On the Prescription of Secular Analytical Tools

On the Prescription of Secular Analytical Tools

WHEREAS, Southern Baptist resolutions are traditionally and reasonably designed to either 1. give messengers their voice, enabling them to say what they’re already eager to say (e.g., in opposition to the push to normalize transgenderism in the military); or 2. inform them about something important they would want to know and then address (e.g., re the emergence of RU-486 as a “morning after” abortifacient)—or a combination of both; and

WHEREAS, 2019 Resolution 9  (“On Critical Race Theory and Intersectionality”) did neither, but rather urged assent in the absence of informed conviction; and

WHEREAS, claims that a secular theory is valuable to the Body of Christ must be accompanied by a studious account of what that theory reflects and entails; of the company it keeps and has kept; and of the compelling virtues of that theory, so gratifying that it should supplement what we have heretofore gleaned from Scripture and from God-given common sense—lest the saints be misled by the advocate’s lack of insight or transparency; and

WHEREAS, suggesting that critical race theory and the conceits of intersectionality are positive deliverances of common grace (as an explainer and provider of insights) is presumptuous, for common grace can also unmask that which is toxic, as in the case with CRT/I; and

WHEREAS, when that which a resolution affirms must be hedged about with multiple warnings and qualifications, the notion affirmed must be of such surpassing merit that it should be embraced despite its troublesome baggage—a standard that Resolution 9 did not meet; and

WHEREAS, it is one thing to say that an idea has something to offer (for this is trivially true since we would be hard pressed to name something that has not the slightest trace of truth, value, or usefulness for some purpose or other, and, indeed, even heresies play off of a grain of truth), it is quite another thing to say that an idea rates the kind attention, and, indeed, the commendation, of Southern Baptist messengers gathered to do the Lord’s work; and

WHEREAS, it would be presumptuous to ask, on short notice, messengers to commend the “analytical” use of disputed theories advanced by secular intellectuals (e.g., behaviorism; psychoanalytic theory; Keynesian economics; game theory; evolution by punctuated equilibrium; humanistic existentialism; anthropogenic global warming), yet such was the case regarding CRT/I; and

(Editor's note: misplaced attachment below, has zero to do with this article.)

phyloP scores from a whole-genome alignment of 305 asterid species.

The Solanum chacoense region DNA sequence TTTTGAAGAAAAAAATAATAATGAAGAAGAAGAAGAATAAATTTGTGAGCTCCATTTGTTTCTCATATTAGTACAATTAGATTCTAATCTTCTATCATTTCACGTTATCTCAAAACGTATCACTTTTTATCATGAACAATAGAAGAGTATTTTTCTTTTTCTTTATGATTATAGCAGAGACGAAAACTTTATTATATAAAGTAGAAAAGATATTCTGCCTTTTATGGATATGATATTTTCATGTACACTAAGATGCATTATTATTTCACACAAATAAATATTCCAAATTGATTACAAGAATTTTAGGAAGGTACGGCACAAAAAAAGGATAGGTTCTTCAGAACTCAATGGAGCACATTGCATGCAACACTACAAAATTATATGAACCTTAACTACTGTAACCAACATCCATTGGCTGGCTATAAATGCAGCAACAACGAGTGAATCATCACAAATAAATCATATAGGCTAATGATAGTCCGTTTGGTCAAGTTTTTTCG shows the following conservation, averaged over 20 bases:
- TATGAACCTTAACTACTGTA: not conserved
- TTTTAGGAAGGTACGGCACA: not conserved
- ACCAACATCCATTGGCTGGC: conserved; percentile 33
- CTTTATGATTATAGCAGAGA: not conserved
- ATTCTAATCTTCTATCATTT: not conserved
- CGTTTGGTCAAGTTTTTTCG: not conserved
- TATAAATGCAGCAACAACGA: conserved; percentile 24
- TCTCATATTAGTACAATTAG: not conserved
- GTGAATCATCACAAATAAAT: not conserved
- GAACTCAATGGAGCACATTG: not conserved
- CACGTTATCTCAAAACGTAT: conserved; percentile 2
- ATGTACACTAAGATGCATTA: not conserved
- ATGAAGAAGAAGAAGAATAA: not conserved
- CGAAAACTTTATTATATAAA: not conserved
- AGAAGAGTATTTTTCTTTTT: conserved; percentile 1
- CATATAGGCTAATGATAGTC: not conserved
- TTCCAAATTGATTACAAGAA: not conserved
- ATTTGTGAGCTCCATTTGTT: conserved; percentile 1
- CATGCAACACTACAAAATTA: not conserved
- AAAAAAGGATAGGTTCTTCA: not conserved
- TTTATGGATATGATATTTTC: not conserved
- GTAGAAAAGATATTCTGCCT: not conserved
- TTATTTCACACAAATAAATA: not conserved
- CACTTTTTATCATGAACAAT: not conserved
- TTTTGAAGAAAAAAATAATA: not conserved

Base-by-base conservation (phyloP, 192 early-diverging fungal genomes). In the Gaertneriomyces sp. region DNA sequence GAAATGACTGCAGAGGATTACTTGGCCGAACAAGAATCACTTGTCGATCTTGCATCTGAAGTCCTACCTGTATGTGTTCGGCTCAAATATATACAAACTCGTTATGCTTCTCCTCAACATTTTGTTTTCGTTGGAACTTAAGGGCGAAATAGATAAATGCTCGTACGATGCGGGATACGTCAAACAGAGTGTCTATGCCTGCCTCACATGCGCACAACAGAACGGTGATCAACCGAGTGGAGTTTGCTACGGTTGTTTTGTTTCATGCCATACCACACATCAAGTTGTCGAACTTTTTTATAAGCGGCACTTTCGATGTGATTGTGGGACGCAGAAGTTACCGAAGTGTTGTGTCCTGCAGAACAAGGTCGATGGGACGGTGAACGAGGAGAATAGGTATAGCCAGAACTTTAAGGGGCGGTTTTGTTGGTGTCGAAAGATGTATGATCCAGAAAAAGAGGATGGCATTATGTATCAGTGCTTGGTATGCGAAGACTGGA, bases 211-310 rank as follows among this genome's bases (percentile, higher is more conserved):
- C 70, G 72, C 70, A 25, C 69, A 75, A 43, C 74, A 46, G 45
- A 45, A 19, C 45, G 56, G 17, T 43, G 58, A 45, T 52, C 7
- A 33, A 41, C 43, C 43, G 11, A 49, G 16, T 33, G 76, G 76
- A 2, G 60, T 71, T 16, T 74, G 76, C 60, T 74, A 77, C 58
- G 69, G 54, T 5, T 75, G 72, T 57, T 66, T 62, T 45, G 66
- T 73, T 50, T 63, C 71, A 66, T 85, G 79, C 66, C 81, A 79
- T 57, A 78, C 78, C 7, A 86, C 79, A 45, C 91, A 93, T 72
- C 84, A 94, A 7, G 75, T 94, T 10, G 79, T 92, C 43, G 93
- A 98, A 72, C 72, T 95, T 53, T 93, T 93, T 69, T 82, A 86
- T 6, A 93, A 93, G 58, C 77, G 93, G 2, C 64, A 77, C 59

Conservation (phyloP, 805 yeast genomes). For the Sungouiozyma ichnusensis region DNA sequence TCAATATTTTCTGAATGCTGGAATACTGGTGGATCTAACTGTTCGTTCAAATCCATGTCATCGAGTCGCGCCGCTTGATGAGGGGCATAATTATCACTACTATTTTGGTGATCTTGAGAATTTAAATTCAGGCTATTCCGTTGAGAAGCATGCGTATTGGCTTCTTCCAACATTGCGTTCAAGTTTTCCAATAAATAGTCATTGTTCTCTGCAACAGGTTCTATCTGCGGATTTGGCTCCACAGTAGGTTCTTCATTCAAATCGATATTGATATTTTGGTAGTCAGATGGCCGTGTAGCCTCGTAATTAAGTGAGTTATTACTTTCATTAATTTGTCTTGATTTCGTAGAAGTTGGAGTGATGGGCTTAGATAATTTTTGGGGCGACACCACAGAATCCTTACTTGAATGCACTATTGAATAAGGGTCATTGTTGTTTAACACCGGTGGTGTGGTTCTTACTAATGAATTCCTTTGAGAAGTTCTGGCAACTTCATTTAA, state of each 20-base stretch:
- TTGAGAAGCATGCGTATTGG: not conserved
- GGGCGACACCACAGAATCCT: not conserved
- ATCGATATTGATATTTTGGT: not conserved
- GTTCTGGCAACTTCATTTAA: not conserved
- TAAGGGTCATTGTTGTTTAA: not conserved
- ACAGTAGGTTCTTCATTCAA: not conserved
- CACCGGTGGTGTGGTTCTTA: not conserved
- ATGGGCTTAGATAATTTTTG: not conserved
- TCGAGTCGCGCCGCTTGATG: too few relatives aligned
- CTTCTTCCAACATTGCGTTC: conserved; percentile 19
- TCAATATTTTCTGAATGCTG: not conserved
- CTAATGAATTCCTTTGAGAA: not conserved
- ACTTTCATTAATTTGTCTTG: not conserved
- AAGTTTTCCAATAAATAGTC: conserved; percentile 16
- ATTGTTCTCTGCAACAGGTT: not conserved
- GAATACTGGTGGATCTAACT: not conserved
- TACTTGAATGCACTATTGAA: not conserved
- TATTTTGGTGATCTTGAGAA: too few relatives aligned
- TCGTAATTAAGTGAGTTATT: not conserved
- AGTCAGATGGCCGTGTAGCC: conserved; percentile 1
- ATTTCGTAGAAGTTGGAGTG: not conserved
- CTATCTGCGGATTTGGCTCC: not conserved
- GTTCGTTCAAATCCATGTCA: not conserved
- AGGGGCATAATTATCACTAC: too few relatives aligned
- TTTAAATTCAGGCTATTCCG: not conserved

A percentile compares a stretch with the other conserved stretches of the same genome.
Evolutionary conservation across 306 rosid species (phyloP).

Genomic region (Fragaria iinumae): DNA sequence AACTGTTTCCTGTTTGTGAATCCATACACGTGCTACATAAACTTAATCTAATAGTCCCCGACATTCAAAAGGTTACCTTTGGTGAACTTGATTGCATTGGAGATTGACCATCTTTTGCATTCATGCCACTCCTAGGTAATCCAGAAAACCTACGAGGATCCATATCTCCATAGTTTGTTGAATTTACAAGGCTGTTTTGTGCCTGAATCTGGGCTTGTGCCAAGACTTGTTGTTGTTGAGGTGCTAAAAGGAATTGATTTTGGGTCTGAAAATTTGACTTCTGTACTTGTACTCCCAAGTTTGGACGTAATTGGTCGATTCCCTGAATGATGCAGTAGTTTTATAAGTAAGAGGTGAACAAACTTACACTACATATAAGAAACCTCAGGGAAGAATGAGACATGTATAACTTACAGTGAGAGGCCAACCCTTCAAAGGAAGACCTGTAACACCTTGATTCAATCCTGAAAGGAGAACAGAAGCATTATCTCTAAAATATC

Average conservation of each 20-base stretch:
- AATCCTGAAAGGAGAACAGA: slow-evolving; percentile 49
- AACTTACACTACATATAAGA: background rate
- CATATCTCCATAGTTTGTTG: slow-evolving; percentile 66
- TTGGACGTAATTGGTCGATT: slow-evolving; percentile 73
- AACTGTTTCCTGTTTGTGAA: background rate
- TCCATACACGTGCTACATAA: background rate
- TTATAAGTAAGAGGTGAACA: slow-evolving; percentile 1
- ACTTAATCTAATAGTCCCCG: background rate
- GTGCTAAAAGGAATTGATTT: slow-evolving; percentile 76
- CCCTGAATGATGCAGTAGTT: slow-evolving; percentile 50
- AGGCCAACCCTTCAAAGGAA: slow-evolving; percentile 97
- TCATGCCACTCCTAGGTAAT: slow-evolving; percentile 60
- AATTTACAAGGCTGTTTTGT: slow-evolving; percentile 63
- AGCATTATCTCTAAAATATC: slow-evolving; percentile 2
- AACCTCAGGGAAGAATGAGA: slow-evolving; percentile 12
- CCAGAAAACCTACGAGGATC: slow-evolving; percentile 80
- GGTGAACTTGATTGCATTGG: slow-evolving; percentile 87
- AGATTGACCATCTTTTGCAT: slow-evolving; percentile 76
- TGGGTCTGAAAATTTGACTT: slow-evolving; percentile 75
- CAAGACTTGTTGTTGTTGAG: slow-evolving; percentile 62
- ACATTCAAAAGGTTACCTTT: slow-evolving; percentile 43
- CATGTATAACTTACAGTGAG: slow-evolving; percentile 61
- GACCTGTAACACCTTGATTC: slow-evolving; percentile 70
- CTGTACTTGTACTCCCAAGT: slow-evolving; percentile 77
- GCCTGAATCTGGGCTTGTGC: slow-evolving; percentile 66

WHEREAS, in the intervening year, we have heard thoughtful arguments that CRT/I engenders and nurtures sub-Christian, and, indeed, anti-Christian attitudes, notions, and behavior—racialism (obsession with race) as opposed to the color-blindness of Galatian 3:28; perennial resentment instead of a love that is prone to ignore, forgive, and forget provocations and personal indignities (1 Cor. 13); a class-struggle posture, lacking biblical favor; devotion to racial counts and quotas, not found among the scriptural criteria for church leadership; ascription of “stains that abide” when the Bible teaches the removal of moral stains by repentance; a perennial preoccupation with affront and victimhood rather than a default position of amiability; a hair trigger for the discharge of cruel and dubious ascriptions of “racism”;  devotion to the notion of “social justice,” which, though fine-sounding, is fueled by envy/covetousness and insists on a non-biblical equality of outcomes; and

WHEREAS, Southern Baptists have spoken biblically, repeatedly, and effectively on the sin of racism, with unmistakable lament over its occurrence in our history, and with resolve to repudiate it where it still occurs; therefore, may it be

RESOLVED, that Southern Baptist Resolutions Committees be urged to present, with candor and respect for the convictions and wisdom of the messengers, proposals for which there will be no buyers’ remorse in the days ahead; and be it further

RESOLVED, that Southern Baptists, with due regard for the best sentiments and hard work of Resolution 9’s framers, now distance themselves from that resolution and renounce its affirmation, however well intended it may have been at the time.


Mark Coppenger is a former professor of Christian Apologetics at The Southern Baptist Theological Seminary in Louisville, Kentucky, senior pastor of Evanston Baptist Church in Illinois, director of Baptist Collegiate Ministries at Chicago’s Northwestern University, and managing editor of Kairos Journal. He holds degrees from Southwestern Baptist Theological Seminary (M.Div.) and Vanderbilt University (Ph.D.).
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